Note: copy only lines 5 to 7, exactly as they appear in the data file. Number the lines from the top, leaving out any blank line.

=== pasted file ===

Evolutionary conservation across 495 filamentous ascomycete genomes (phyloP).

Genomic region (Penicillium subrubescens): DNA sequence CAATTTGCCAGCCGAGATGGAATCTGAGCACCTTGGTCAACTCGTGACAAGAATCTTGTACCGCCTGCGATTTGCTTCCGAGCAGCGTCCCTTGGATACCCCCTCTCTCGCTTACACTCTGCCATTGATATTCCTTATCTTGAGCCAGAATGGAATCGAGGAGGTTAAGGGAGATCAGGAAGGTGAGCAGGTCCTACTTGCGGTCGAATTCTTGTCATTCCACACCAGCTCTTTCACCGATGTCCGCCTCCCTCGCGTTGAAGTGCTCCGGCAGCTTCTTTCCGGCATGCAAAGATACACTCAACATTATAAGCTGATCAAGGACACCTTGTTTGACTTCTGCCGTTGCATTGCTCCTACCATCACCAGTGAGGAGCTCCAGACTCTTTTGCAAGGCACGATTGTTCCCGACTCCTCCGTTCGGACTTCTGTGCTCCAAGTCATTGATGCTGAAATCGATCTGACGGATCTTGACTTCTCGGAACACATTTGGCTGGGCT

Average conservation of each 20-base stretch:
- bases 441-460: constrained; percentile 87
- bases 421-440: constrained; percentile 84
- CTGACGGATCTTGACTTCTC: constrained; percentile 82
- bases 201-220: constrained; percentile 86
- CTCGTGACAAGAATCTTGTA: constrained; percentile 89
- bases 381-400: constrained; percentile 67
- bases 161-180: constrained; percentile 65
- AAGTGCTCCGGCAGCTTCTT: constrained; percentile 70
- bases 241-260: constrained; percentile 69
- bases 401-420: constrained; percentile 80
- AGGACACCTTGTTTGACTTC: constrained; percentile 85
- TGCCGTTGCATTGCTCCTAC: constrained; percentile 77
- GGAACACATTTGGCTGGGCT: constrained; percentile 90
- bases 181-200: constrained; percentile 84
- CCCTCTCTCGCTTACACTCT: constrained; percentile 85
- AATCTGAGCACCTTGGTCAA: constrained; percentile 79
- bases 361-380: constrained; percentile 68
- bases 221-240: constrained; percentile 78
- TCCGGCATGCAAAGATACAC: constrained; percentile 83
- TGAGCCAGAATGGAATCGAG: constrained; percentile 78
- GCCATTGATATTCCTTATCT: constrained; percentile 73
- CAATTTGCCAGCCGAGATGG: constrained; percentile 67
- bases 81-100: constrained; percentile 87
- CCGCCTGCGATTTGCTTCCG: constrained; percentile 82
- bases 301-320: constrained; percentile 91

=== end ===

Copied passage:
- bases 421-440: constrained; percentile 84
- CTGACGGATCTTGACTTCTC: constrained; percentile 82
- bases 201-220: constrained; percentile 86